“ As he had studied with great diligence the art of poetry, and enlarged or rectified his notions by experience perpetually increasing, he had his mind stored with principles and observations; he poured out his knowledge with great liberality, and seldom published any work without a critical dissertation, by which he increased the book and the price, with little labour to himself; for of labour, notwithstanding the multiplicity of his productions, there is sufficient reason to suspect that he was not a lover. To write con amore, with fondness for the employment, with perpetual touches and retouches, with unwillingness to take leave of his own idea, and an unwearied pursuit of unattainable perfection, was, I think, no part of his character.
“ His Criticism may be considered as general or
occasional. In his general precepts, which depend upon the nature of things, and the structure of the human mind, he may doubtless be safely recommended to the confidence of the reader; but his occasional and particular positions were sometimes interested, sometimes negligent, and sometimes capricious. It is not without reason that Trapp, speaking of the praises which he bestows on Palamon and Arcite, says, “ Novimus judicium Drydeni “ de poemate quodam Chauceri, pulchro sane illo, “ et admodum laudando, nimirum quod non modo “ vere epicum sit, sed Iliada etiam atque Æneada “ æquet, imo superet. Sed novimus eodem tem“pore viri illius maximi non semper accuratissimas “ esse censuras, nec ad severissimam critices normam “exactas : illo judice id plerumque optimum est, “ quod nunc præ manibus habet, et in quo nunc « occupatur.”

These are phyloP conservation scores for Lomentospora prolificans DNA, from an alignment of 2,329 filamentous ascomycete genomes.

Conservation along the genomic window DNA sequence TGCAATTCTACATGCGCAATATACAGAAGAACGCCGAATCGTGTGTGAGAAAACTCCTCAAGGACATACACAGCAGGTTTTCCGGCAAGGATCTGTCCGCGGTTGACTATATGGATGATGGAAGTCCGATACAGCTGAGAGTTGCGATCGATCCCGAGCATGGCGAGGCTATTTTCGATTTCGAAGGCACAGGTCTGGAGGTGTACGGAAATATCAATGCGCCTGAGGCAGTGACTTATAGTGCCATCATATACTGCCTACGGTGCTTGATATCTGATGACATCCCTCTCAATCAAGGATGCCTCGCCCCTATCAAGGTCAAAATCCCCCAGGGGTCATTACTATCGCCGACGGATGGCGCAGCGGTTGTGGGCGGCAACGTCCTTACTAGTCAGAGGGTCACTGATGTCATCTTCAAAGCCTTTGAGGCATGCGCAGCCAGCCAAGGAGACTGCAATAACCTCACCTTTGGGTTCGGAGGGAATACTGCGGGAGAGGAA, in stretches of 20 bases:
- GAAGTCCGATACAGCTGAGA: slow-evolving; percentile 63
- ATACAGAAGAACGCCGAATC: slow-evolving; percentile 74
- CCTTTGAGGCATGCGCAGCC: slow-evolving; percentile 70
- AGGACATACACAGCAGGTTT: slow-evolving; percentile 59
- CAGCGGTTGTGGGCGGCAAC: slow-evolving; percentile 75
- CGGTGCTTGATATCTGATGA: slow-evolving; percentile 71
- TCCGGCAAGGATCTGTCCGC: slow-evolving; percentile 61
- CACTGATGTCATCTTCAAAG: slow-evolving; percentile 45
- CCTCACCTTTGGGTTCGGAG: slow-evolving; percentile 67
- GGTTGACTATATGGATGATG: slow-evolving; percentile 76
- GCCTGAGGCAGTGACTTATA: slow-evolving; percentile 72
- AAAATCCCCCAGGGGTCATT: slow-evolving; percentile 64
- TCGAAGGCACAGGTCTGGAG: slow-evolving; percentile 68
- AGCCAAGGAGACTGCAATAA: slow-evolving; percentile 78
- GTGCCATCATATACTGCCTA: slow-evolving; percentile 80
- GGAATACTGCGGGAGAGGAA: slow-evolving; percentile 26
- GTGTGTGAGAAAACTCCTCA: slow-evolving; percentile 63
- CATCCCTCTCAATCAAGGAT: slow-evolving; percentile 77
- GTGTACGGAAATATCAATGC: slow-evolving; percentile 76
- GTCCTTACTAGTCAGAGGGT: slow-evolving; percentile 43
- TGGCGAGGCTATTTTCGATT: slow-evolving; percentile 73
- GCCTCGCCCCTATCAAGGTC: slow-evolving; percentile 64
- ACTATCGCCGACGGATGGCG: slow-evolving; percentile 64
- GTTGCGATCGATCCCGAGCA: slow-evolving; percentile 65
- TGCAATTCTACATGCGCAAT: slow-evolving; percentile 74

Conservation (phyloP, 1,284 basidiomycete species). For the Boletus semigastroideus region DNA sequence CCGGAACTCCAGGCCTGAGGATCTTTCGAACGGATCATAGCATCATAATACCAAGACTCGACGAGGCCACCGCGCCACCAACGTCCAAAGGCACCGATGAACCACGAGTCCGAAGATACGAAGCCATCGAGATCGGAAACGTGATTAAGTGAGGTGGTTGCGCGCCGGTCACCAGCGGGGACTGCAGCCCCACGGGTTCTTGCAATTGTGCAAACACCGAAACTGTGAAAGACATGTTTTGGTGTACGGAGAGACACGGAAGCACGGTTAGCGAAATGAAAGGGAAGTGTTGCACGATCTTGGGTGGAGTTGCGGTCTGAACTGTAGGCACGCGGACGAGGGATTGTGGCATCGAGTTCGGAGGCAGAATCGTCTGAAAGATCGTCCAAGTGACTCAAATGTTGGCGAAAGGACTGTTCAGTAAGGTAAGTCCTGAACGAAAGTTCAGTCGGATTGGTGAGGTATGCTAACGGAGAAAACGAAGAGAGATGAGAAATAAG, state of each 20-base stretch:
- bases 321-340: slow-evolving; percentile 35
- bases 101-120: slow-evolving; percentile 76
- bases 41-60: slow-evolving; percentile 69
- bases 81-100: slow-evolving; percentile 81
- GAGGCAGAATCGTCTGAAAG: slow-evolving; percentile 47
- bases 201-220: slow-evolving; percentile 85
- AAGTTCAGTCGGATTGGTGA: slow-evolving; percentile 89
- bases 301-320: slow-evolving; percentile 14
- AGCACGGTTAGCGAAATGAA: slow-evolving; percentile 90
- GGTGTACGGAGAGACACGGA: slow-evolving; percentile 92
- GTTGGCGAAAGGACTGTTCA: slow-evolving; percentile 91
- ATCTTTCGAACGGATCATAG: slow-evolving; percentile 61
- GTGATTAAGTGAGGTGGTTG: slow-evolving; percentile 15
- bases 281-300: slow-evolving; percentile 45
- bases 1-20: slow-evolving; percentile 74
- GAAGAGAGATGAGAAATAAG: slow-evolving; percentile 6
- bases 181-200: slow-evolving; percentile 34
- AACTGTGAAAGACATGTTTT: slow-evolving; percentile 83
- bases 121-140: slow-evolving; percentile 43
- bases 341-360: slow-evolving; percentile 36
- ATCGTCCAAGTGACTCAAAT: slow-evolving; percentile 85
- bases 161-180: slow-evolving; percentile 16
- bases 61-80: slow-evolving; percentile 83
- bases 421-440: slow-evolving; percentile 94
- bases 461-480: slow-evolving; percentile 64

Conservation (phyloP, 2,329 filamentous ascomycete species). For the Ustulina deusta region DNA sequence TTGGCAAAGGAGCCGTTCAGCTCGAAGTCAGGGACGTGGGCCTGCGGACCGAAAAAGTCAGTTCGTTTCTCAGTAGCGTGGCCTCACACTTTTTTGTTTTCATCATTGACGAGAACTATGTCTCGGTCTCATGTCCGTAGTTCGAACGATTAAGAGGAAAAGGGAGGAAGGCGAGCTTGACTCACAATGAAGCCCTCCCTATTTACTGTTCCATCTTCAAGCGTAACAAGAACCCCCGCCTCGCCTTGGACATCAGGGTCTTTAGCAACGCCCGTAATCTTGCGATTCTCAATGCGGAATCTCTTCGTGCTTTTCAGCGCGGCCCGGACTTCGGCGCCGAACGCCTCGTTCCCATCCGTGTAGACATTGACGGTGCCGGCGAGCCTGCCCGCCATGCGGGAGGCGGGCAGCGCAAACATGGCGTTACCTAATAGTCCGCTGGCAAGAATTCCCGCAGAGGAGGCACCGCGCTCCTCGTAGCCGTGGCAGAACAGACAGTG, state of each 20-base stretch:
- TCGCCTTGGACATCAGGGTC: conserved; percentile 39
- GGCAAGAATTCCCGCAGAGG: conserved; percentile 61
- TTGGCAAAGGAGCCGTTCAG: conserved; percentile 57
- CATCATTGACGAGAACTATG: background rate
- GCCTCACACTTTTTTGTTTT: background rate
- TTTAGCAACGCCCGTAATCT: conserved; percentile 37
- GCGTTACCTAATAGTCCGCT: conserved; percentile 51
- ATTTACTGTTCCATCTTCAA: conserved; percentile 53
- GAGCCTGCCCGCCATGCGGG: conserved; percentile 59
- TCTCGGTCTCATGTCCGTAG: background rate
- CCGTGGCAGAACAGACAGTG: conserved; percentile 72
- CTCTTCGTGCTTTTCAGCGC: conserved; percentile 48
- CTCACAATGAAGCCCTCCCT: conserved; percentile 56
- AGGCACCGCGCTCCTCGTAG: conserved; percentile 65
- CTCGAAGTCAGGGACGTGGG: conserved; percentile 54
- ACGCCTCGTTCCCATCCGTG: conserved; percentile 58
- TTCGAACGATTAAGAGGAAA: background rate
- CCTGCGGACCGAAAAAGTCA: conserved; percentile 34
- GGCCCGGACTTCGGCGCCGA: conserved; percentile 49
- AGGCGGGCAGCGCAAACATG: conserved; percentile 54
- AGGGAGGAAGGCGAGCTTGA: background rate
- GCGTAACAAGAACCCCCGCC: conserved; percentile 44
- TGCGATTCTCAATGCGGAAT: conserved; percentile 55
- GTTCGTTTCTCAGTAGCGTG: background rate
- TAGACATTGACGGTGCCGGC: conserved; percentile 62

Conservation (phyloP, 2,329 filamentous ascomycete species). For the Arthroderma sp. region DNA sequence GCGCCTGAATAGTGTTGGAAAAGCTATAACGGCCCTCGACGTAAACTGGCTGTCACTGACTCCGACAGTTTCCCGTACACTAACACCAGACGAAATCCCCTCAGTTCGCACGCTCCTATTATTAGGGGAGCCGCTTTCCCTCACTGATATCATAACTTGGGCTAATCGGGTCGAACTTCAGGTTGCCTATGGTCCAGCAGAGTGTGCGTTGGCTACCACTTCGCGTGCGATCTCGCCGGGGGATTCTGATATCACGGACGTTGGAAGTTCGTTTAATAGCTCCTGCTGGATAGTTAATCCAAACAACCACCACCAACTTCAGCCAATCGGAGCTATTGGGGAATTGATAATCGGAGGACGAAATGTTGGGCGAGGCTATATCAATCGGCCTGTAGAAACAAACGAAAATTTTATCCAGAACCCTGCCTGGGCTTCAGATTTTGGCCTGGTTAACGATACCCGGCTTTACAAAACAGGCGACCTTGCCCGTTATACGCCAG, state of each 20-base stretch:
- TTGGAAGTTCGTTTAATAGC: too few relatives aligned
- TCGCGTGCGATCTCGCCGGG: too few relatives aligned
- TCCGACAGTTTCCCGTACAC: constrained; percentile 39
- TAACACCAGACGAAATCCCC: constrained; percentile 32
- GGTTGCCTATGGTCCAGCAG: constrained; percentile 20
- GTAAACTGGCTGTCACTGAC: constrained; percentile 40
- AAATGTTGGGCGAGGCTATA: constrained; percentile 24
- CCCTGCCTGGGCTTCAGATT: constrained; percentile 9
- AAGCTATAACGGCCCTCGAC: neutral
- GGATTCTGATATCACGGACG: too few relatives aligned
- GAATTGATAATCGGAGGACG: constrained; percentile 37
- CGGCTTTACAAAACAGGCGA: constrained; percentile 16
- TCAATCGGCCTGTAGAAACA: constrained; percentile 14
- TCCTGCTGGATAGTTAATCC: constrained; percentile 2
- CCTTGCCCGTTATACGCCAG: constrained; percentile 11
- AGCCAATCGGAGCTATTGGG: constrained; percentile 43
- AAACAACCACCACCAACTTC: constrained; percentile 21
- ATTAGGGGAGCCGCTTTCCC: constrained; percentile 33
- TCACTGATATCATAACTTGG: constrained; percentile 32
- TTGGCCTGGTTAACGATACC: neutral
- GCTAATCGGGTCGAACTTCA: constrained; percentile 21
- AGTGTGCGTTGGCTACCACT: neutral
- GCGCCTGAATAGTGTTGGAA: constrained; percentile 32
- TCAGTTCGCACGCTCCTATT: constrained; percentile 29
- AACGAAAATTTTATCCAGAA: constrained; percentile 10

“ He is therefore by no means constant to himself. His defence and desertion of dramatick rhyme is generally known. Spence, in his Remarks on Pope's Odyssey, produces what he thinks an unconquerable quotation from Dryden's preface to the Æneid, in favour of translating an epick poem into blank verse ; but he forgets that when his authour attempted the Iliad, some years afterwards, he departed from his own decision, and translated into rhyme.
“When he has any objection to obviate, or any license to defend, he is not very scrupulous about what he asserts, nor very cautious, if the present purpose be served, not to entangle himself in his own sophistries. But when all arts are exhausted, like other hunted animals, he sometimes stands at bay; as he cannot disown the grossness of one of his plays, he declares that he knows not any law that prescribes inorality to a comick poet.
“ His remarks on ancient or modern writers are not always to be trusted. His parallel of the versification of Ovid with that of Claudian has been very justly censured by Sewel. His comparison of the first line of Virgil with the first of Statius is not happier. Virgil, he says, is soft and gentle, and would have thought Statius mad, if he had heard him thundering out
Quæ superimposito moles geminata colosso.
“ Statius perhaps heats himself, as he proceeds, to exaggerations somewhat hyperbolical ; but undoubtedly Virgil would have been too hasty, if he had condemned him to straw for one sounding line. Dryden wanted an instance, and the first that occurred was impressed into the service.
“What he wishes to say, he says at hazard; he cited GORBUDUC, which he had never seen; gives a false account of Chapman's versification ; and